Tuesday, September 28, 2010


The Global Warning Symposium that was put on during the Zero1 biannual was very timely for my purposes considering my work falls in the sphere of eco art and environmental art. I was able to go to most of the symposium. I missed the afternoon of Thursday, though I was told that I did not miss much. In my opinion the highlights were the two morning speakers on Thursday, and the keynote speaker on Friday. Though there seemed to be some complaining about Thursday being too intellectual, it was a symposium, which by their very nature are going to be somewhat academic.

The first speaker on Thursday morning, Dr. Kathleen Moore, is a philosophy professor at the University of Oregon. I found her presentation particularly interesting because she discussed the moral obligation of why we should strive to protect the planet, and how we as artists can help in the translation process of the hard science to the general public. This presentation particularly resonated with me because I often get sort of "why should we care" questions. For example, when I was doing research for a project about endangered species, I often would get the question "isn't extinction a natural process?" The answer I always give is yes extinction is a natural normal process, however we are a species are speeding up the process, which then brings up the moral (key word here) question of are we OK with being the cause? This goes well with Dr. Moore's argument that we have a moral obligation.

I will briefly discuss a point that I thought was interesting that the second speaker touched upon. Gail Wright did a fairly straight forward lecture of various different types of approaches to environmental and eco art by different artists. She got a variety of questions towards the end of presentation, many of which circled why it was necessary for artists to be doing many of their projects, and why they were working with scientists to put together many of their projects. One thing that Gail said that stuck with me was when she said that artists seem to be getting grants (which are sometimes government money) to be doing what the government should actually be doing.

Thursday started with the presentations and a panel from the Climate Clock artists. The Climate Clock project is an interesting project in so far as they are trying to address climate change by creating something that will last at least one hundred years. I had heard one of the groups talk about their presentation before, the Wired Wilderness project. They are taking a very different approach from the other two projects, which in some ways are more traditional in their approach to what will eventually be public art. The Wire Wilderness project is more of a platform for multiple art projects or events, one each year by a different artist for the next hundred years, dealing with data from a UC research center. All of the ideas were intellectually interesting, though I am not sure any of them really stood out for me. It was interesting because they get many questions about how they were dealing with the data, and how their projects were "iconic" (one of the things the project was meant to be). Like politicians, the artists would often dodge the question and in my opinion stay to their "talking points." I would be inclined to attribute that to the fact that all of these artist groups have been working on their projects for almost two years and are probably very close to their ideas.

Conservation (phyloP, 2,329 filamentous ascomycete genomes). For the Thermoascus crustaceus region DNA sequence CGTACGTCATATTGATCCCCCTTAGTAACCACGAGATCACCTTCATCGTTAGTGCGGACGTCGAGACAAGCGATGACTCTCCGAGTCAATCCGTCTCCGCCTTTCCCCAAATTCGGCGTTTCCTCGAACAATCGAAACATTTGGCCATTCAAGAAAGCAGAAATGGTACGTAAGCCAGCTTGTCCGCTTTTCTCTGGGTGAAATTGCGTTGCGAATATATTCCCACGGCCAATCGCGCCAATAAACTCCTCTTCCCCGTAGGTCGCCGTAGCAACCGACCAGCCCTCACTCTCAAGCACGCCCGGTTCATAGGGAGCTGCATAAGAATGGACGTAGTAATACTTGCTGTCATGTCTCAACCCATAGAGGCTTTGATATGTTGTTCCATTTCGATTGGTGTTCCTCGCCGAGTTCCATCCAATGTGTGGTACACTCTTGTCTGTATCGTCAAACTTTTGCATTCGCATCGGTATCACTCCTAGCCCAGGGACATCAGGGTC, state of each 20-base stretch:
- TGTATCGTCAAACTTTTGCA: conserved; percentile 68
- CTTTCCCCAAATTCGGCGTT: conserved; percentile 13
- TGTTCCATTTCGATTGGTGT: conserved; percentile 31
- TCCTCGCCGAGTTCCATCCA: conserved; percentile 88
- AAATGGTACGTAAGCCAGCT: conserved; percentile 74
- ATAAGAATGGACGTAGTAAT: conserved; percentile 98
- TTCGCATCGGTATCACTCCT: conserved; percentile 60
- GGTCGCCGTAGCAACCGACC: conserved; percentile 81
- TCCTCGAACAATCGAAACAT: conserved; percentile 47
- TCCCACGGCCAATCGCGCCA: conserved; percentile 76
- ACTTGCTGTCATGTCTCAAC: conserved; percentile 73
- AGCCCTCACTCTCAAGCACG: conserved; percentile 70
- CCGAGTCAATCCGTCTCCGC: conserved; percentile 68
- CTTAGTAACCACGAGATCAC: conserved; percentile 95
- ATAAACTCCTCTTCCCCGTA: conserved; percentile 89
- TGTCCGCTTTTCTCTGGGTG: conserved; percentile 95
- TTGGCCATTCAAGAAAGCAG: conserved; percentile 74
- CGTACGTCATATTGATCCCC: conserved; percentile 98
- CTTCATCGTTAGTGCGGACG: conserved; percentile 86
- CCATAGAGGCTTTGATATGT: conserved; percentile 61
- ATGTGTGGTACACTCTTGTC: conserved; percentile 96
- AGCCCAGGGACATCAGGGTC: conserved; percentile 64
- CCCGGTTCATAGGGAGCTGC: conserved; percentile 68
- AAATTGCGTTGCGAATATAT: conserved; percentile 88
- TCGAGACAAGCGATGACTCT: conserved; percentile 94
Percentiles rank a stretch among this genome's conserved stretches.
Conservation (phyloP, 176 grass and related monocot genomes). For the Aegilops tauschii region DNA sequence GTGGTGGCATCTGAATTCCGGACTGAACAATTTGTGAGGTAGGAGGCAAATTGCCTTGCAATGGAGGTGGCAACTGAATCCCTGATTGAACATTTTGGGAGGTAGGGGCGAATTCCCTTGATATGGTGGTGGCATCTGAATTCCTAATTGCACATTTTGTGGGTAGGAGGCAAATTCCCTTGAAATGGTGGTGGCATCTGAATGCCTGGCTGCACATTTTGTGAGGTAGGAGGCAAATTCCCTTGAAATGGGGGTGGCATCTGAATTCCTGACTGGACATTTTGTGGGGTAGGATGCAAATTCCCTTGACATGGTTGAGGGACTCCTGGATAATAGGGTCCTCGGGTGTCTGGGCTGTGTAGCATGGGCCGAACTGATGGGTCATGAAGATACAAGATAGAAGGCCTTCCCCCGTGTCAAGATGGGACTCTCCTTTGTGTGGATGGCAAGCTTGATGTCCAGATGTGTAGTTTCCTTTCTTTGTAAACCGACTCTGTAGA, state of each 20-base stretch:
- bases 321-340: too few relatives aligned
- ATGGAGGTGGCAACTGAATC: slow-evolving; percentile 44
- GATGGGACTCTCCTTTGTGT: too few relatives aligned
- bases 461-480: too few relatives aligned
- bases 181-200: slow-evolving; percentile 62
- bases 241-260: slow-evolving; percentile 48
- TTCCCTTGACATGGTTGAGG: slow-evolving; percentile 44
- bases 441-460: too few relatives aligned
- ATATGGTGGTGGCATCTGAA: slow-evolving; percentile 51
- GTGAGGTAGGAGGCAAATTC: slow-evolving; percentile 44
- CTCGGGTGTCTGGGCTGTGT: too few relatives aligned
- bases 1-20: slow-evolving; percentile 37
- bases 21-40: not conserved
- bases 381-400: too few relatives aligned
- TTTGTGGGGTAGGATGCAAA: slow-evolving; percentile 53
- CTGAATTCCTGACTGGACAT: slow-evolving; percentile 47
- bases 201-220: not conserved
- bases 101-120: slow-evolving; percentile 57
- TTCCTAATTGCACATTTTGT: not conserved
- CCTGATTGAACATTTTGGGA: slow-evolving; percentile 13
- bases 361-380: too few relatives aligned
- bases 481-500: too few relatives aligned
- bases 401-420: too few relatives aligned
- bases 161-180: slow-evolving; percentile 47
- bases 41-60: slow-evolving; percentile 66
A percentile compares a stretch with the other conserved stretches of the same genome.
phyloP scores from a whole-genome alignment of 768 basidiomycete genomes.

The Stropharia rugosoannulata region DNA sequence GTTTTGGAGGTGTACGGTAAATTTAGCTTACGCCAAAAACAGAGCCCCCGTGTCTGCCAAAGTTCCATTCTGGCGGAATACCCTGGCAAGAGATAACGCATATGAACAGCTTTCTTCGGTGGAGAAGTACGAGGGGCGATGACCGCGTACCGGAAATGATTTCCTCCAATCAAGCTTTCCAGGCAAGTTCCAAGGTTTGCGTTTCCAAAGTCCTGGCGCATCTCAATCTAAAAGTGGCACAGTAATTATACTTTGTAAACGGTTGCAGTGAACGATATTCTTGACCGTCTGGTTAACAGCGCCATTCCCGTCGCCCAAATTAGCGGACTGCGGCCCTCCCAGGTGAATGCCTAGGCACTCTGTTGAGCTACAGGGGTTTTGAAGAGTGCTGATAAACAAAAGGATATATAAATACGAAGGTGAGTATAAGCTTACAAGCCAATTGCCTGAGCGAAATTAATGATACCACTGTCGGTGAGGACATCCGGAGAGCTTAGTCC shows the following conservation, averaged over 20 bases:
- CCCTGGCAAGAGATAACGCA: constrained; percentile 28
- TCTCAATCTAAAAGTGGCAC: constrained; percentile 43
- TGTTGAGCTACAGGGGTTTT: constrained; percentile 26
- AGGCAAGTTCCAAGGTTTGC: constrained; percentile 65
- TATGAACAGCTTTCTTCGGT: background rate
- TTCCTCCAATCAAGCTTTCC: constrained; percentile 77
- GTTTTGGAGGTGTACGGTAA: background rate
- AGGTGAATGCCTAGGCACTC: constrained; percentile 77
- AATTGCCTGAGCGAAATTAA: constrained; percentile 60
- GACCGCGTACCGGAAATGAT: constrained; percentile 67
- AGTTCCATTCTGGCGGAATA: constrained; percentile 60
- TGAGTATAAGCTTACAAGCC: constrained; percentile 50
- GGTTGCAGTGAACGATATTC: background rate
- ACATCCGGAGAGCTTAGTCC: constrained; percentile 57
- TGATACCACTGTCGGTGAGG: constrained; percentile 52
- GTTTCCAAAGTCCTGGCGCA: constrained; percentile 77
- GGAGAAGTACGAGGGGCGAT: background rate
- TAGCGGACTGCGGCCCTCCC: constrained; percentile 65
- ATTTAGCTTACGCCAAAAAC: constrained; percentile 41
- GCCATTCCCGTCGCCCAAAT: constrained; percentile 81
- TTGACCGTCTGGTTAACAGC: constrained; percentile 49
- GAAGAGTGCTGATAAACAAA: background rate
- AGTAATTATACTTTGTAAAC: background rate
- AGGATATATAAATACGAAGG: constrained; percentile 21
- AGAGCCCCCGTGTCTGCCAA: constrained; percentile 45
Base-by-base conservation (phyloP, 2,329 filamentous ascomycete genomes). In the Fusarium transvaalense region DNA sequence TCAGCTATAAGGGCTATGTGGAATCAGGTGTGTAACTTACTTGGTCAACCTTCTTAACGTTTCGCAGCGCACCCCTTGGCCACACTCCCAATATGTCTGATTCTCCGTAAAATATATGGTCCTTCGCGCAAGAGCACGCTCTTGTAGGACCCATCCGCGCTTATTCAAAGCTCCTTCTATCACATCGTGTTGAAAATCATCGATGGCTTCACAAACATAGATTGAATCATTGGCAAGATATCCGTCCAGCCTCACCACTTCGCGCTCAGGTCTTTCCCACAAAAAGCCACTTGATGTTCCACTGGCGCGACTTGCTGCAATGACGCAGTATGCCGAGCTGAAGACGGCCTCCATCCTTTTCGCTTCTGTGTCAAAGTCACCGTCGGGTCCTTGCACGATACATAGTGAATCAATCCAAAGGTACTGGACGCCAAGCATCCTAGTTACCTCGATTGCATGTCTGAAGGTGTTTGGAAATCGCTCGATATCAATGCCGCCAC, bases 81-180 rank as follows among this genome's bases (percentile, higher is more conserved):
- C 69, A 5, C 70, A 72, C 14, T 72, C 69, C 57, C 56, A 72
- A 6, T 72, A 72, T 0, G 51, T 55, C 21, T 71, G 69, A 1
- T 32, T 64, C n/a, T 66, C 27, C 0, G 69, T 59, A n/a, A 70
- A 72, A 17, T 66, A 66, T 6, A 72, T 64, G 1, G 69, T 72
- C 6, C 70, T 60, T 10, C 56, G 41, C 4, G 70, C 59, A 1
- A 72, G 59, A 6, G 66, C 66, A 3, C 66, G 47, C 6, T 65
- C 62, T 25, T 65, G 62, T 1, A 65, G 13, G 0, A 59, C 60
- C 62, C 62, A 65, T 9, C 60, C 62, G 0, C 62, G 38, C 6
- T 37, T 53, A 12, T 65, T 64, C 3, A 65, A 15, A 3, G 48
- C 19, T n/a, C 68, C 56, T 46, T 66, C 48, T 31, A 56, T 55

After the presentations were over, a discussion of whether the money (an estimated 15-20 million dollars) would be better spent directly on schools, etc, to affect more direct behavior change. I have not come to a satisfactory conclusion for that question myself. I on the one hand come from a science background, and have worked in government. There is so much red tape and money chasing that it is a miracle that anything ever gets done. Therefore, being an artist does allow for freedom to play and be a cultural changer that being in government does not always provide. On the other hand, as an artist one has to be realistic about how many people outside the art community are aware of what is going on inside the art world. Unless it is public or commercial art, many people do not have access to much of the art that gets created. Another issue is that public art often gets so watered down that does it really get any worthwhile message across to the public? And as an artist dealing with complex scientific concepts, how much can you water them down before they are no longer valid? I think any artist who is dealing with climate change as their platform are going to run into all of these issues and more.

Maybe the solution is for the government to just be run by artists. Can't be any more dysfunctional than it already is.

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